He asked for a tablet and wrote, “John is his name,” and all were amazed.
Immediately his mouth was opened, his tongue freed, and he spoke blessing God.
Then fear came upon all their neighbors, and all these matters were discussed throughout the hill country of Judea.
All who heard these things took them to heart, saying, “What, then, will this child be?” For surely the hand of the Lord was with him.
Then Zechariah his father, filled with the holy Spirit, prophesied, saying:
19 “Blessed be the Lord, the God of Israel, for he has visited and brought redemption to his people.
20 He has raised up a horn for our salvation within the house of David his servant,
even as he promised through the mouth of his holy prophets from of old:
salvation from our enemies and from the hand of all who hate us,
to show mercy to our fathers and to be mindful of his holy covenant
and of the oath he swore to Abraham our father, and to grant us that,
rescued from the hand of enemies, without fear we might worship him
in holiness and righteousness before him all our days.
And you, child, will be called prophet of the Most High, for you will go before the Lord 21 to prepare his ways,
to give his people knowledge of salvation through the forgiveness of their sins,
because of the tender mercy of our God by which the daybreak from on high 22 will visit us
to shine on those who sit in darkness and death’s shadow, to guide our feet into the path of peace.”
The child grew and became strong in spirit, and he was in the desert until the day of his manifestation to Israel.
1 [1-4] The Gospel according to Luke is the only one of the synoptic gospels to begin with a literary prologue. Making use of a formal, literary construction and vocabulary, the author writes the prologue in imitation of Hellenistic Greek writers and, in so doing, relates his story about Jesus to contemporaneous Greek and Roman literature. Luke is not only interested in the words and deeds of Jesus, but also in the larger context of the birth, ministry, death, and resurrection of Jesus as the fulfillment of the promises of God in the Old Testament. As a second- or third-generation Christian, Luke acknowledges his debt to earlier eyewitnesses and ministers of the word, but claims that his contribution to this developing tradition is a complete and accurate account, told in an orderly anner, and intended to provide Theophilus (“friend of God,” literally) and other readers with certainty about earlier teachings they have received.
2 [⇒ 1:5-⇒ 2:52] Like the Gospel according to Matthew, this gospel opens with an infancy narrative, a collection of stories about the birth and childhood of Jesus. The narrative uses early Christian traditions about the birth of Jesus, traditions about the birth and circumcision of John the Baptist, and canticles such as the Magnificat (⇒ Luke 1:46-55) and Benedictus (⇒ Luke 1:67-79), composed of phrases drawn from the Greek Old Testament. It is largely, however, the composition of Luke who writes in imitation of Old Testament birth stories, combining historical and legendary details, literary ornamentation and interpretation of scripture, to answer in advance the question, “Who is Jesus Christ?” The focus of the narrative, therefore, is primarily christological. In this section Luke announces many of the themes that will become prominent in the rest of the gospel: the centrality of Jerusalem and the temple, the journey motif, the universality of salvation, joy and peace, concern for the lowly, the importance of women, the presentation of Jesus as savior, Spirit-guided revelation and prophecy, and the fulfillment of Old Testament promises. The account presents parallel scenes (diptychs) of angelic announcements of the birth of John the Baptist and of Jesus, and of the birth, circumcision, and presentation of John and Jesus. In this parallelism, the ascendency of Jesus over John is stressed: John is prophet of the Most High (⇒ Luke 1:76); Jesus is Son of the Most High (⇒ Luke 1:32). John is great in the sight of the Lord (⇒ Luke 1:15); Jesus will be Great (a LXX attribute, used absolutely, of God) (⇒ Luke 1:32). John will go before the Lord (⇒ Luke 1:16-17); Jesus will be Lord (⇒ Luke 1:43; ⇒ 2:11).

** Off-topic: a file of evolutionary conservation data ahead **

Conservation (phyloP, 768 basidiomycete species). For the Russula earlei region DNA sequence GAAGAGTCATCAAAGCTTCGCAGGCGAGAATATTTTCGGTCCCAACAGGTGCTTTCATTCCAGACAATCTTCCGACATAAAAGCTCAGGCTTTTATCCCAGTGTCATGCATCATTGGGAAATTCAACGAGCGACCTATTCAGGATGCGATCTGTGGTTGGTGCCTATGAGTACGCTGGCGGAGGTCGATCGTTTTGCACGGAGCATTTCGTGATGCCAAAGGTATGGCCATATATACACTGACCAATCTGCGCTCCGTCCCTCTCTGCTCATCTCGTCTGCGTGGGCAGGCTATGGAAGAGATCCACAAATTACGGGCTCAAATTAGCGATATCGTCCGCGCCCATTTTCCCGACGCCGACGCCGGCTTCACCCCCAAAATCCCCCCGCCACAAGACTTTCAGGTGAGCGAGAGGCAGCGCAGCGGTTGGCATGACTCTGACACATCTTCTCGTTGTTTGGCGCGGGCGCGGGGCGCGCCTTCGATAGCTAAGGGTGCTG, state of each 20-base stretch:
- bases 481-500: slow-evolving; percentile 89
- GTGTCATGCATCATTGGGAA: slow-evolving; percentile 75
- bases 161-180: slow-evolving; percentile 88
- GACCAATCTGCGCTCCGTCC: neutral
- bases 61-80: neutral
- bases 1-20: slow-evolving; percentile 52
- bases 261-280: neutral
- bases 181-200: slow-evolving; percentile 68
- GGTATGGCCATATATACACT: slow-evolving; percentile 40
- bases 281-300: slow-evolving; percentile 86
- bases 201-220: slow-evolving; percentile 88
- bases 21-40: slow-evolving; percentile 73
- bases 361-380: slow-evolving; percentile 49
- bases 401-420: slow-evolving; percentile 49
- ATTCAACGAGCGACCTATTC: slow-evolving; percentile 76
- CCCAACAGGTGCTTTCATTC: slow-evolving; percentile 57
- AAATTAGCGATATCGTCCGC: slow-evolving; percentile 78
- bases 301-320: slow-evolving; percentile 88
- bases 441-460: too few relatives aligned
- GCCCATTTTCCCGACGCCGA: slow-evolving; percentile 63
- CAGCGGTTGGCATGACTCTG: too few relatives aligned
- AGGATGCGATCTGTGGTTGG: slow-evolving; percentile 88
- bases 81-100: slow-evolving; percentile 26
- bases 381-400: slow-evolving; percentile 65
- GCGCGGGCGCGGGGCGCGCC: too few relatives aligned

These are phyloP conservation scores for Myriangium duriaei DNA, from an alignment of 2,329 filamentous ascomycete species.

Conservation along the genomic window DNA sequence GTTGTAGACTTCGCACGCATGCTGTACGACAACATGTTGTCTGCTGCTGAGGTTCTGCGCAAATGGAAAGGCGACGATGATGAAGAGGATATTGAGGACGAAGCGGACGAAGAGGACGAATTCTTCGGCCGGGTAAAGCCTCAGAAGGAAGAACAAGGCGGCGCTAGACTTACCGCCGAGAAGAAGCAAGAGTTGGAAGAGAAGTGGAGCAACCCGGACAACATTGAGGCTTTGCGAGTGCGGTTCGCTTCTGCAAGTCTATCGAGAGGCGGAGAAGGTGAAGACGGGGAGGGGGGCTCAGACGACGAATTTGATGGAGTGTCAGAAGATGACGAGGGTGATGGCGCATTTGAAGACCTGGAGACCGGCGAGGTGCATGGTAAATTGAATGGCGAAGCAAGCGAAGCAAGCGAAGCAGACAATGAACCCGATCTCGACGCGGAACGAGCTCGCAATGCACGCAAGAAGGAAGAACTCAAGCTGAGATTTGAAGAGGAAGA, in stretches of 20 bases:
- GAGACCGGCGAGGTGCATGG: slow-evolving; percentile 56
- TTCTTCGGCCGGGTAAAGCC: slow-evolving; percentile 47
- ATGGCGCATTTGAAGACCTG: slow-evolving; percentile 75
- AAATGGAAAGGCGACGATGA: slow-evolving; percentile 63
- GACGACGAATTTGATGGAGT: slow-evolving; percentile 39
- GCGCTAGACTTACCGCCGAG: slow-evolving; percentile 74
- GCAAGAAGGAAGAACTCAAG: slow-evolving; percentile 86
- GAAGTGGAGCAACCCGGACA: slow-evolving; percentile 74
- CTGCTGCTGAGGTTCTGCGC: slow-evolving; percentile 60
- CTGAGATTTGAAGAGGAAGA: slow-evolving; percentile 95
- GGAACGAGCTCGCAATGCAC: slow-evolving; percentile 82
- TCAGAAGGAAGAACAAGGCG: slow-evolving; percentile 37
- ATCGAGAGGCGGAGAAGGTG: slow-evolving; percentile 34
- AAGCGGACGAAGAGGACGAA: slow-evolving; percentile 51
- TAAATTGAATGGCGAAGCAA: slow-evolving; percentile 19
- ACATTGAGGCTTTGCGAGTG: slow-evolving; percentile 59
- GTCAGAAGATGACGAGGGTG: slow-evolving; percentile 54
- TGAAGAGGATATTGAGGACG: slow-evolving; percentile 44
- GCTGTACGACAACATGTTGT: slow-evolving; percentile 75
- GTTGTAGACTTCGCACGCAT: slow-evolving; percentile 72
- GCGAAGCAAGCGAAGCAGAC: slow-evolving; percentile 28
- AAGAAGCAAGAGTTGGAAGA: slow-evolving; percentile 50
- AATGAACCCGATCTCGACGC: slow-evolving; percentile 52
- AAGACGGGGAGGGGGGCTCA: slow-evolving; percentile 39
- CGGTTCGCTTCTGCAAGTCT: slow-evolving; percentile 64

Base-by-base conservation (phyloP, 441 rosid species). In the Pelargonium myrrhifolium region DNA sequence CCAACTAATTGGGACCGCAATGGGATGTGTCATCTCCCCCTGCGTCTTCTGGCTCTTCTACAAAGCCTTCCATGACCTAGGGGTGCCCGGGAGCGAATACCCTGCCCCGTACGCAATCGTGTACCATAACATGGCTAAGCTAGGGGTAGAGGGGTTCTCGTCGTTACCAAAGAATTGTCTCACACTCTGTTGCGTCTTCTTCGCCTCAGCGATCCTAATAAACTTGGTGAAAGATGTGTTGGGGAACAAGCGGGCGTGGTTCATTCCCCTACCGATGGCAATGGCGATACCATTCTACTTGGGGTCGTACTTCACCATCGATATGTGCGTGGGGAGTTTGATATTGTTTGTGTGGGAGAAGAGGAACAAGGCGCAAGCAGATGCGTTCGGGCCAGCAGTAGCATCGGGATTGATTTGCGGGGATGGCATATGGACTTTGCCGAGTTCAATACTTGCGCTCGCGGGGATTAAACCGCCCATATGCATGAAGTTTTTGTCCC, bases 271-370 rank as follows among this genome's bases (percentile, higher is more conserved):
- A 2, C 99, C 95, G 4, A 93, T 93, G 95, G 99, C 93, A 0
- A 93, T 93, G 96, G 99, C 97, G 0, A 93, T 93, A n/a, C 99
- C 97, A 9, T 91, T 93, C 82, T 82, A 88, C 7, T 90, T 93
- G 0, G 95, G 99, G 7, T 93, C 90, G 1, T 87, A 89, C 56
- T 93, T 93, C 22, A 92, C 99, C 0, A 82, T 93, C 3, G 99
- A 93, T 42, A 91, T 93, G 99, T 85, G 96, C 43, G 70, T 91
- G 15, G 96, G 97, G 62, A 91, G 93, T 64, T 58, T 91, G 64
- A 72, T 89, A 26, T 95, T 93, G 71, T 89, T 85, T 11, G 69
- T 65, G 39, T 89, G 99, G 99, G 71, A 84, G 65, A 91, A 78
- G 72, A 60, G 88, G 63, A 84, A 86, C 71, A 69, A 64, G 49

3  In the days of Herod, King of Judea: Luke relates the story of salvation history to events in contemporary world history. Here and in ⇒ Luke 3:1-2 he connects his narrative with events in Palestinian history; in ⇒ Luke 2:1-2 and ⇒ Luke 3:1 he casts the Jesus story in the light of events of Roman history. Herod the Great, the son of the Idumean Antipater, was declared “King of Judea” by the Roman Senate in 40 B.C., but became the undisputed ruler of Palestine only in 37 B.C. He continued as king until his death in 4 B.C. Priestly division of Abijah: a reference to the eighth of the twenty-four divisions of priests who, for a week at a time, twice a year, served in the Jerusalem temple.
4  They had no child: though childlessness was looked upon in contemporaneous Judaism as a curse or punishment for sin, it is intended here to present Elizabeth in a situation similar to that of some of the great mothers of important Old Testament figures: Sarah (⇒ Genesis 15:3; ⇒ 16:1); Rebekah (⇒ Genesis 25:21); Rachel (⇒ Genesis 29:31; ⇒ 30:1); the mother of Samson and wife of Manoah (⇒ Judges 13:2-3); Hannah (⇒ 1 Sam 1:2).
5  Do not be afraid: a stereotyped Old Testament phrase spoken to reassure the recipient of a heavenly vision (⇒ Genesis 15:1; ⇒ Joshua 1:9; ⇒ Daniel 10:12, ⇒ 19 and elsewhere in ⇒ Luke 1:30; ⇒ 2:10). You shall name him John: the name means “Yahweh has shown favor,” an indication of John’s role in salvation history.
6  He will drink neither wine nor strong drink: like Samson (⇒ Judges 13:4-5) and Samuel (⇒ 1 Sam 1:11 LXX and 4QSama), John is to be consecrated by Nazirite vow and set apart for the Lord’s service.
7  He will go before him in the spirit and power of Elijah: John is to be the messenger sent before Yahweh, as described in ⇒ Malachi 3:1-2. He is cast, moreover, in the role of the Old Testament fiery reformer, the prophet Elijah, who according to ⇒ Malachi 3:23 (4 :5) is sent before “the great and terrible day of the Lord comes.”